NABJ’s Butler, a multimedia journalist with KCBS radio in San Francisco, said it would be unfair for his organization to comment on UNITY’s new leadership and future since the group is no longer a member of the alliance. Butler said he believes Steinberg is “a good journalist” and “a good guy.”

Balta was more blunt. UNITY “is no longer specific to journalists of color,” he said. NLGJA has every right to champion a candidate that represents its group to lead UNITY, Balta added, but he does not believe Steinberg was the best candidate. Instead, Balta said, the gay and lesbian association could and should have chosen someone who was gay and a minority.

“But they didn’t choose that,” he continued. “It’s not for me to say why or why not, but to be constructively critical, I think they made a major error in championing a candidate that did not fully represent the entire board.That will continue to have repercussions,” he said. “That continues to be a challenge in any discussion about the possibility of NABJ returning and I’m telling you right now it has to be part of the discussion for NAHJ.”

NAHJ will hold a virtual town hall meeting October 16 to answer questions from members about the organization’s future with UNITY; a week after that, the NAHJ board will reconvene for a vote. Balta said his recommendation to leave remains the same and is bolstered by Steinberg’s election.

Steinberg disagrees with those who say UNITY has lost its way. “I don’t believe, perhaps, what some have suggested: that UNITY had lost its way when it expanded its mission. I looked at it as not turning its back on the values and message of how it was founded, but by expanding that message and that mission,” he said.

Overcoming distractions

While Balta and his association reassess their relationship with UNITY, other coalition partners are rallying around Steinberg. AAJA’s Cheung said in a press release that he is “looking forward to working with David on how best to grow and shape UNITY’s future.” Janet Cho, a business reporter for The Cleveland Plain Dealer and the AAJA representative who lost to Steinberg, said, “the next few months will be critical ones for reassuring our alliance group members and others in the media industry that UNITY remains relevant and necessary.” Hudetz, president of NAJA, said she looked forward to working with Steinberg in the coming year.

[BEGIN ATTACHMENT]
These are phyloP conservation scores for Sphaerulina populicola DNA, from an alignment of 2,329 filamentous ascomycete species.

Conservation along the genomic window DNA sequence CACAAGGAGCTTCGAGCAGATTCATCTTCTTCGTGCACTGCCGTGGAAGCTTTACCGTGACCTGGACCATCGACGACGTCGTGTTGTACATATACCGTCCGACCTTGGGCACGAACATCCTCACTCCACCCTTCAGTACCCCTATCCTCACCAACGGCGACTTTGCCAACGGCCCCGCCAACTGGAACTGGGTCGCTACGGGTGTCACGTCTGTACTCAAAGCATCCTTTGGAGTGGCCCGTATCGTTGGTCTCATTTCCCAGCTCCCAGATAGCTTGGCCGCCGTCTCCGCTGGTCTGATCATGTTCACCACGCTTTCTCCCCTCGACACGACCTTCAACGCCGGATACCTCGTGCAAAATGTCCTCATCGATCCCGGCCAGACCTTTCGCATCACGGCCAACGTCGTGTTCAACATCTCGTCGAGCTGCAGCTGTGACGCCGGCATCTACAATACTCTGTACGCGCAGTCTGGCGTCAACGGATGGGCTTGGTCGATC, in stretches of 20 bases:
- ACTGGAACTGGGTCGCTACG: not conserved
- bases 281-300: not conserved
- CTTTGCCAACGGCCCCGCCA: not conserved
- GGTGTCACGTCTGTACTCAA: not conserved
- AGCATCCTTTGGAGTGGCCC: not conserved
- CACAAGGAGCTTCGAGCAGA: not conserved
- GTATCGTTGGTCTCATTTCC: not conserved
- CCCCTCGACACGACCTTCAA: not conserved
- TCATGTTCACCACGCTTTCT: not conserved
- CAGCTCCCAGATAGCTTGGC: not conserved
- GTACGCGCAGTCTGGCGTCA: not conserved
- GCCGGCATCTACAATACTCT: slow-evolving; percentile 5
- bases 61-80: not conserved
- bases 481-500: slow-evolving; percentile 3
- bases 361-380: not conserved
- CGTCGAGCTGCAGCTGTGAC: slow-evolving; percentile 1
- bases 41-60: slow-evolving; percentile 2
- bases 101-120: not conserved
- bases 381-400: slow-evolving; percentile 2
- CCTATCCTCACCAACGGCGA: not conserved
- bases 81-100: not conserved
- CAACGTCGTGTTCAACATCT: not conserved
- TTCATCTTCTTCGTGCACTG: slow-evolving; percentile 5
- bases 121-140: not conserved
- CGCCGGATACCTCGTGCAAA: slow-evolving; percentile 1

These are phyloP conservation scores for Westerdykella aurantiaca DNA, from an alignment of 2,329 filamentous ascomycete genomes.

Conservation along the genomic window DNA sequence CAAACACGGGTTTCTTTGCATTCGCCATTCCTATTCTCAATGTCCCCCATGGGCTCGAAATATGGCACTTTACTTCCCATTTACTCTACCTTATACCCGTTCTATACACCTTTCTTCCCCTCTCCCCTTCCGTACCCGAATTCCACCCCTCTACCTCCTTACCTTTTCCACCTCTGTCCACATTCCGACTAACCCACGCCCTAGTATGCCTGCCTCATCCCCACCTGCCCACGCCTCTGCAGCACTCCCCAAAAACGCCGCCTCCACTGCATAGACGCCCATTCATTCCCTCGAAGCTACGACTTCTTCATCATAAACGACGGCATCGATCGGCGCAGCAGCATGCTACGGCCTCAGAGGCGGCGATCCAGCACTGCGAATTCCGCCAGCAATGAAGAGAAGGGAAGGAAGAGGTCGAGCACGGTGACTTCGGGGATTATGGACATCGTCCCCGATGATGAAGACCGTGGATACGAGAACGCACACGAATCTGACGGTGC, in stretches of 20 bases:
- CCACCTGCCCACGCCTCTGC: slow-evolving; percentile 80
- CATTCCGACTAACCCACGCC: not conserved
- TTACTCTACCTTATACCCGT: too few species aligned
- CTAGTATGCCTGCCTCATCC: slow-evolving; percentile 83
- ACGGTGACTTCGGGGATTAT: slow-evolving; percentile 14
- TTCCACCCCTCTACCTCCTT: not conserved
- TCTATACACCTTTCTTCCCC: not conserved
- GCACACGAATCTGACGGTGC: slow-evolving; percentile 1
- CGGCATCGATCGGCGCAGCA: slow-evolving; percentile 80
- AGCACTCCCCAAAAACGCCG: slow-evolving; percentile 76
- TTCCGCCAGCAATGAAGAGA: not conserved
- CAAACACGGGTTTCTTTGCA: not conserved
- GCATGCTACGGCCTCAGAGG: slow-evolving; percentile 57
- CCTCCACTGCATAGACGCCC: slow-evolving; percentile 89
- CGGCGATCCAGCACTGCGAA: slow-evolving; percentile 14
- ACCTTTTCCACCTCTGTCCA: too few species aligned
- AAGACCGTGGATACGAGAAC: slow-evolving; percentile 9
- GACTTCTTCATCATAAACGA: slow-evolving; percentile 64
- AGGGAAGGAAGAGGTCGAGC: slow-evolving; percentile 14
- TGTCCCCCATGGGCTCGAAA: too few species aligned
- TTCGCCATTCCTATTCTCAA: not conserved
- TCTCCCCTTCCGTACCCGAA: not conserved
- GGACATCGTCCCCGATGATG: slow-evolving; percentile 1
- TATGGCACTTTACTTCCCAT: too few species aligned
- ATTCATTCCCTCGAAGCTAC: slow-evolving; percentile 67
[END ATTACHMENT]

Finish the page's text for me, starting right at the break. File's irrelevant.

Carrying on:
Meanwhile, Steinberg is plunging into the nuts and bolts of governance and financial responsibility. UNITY currently lacks a permanent executive director, and there’s also no guarantee it will host a convention in 2016. Instead of an executive director, board members are discussing hiring someone with a different title or different job responsibilities, which may include writing grants and reports as well conducting audits. Two years prior to a convention, UNITY may hire a consultant to help with convention planning, Steinberg said. And while he hopes to have a convention, board members are only in the early stages of researching cities and, more importantly, potential partners that will join UNITY in producing a conference.

“If we reconfigure how we work, then we’ll also likely need to reconfigure staffing, which obviously would impact the costs. That could be a good thing if it helps make us more fiscally responsible,” Steinberg said.

Steinberg also wants to establish an advisory board made up of representatives of other journalism organizations—including NABJ and the Society of Professional Journalists as well as the American Society of News Editors—who share UNITY’s vision and can help promote media diversity. “By working together through UNITY, we can speak with a louder voice to promote causes that advance—and challenge obstacles that threaten—media diversity,” he said.

Steinberg acknowledges that UNITY will have to get its financial house in order and adjust the way it does business in order to be more relevant and responsive to stakeholders. “We have to restore the partnership and shared values that UNITY was founded on and try to overcome the differences that ultimately distract us from that mission,” he said.

*The story originally had AAJA and NAHJ membership proportions reversed.

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Tracie Powell writes about the media and media policy, specifically on issues regarding piracy, media ownership, government transparency and the business of journalism. A graduate of Georgetown University Law Center, she lives in Washington, DC. She has contributed to Poynter, NPR, and Publica, the first nonprofit investigative journalism center in Brazil.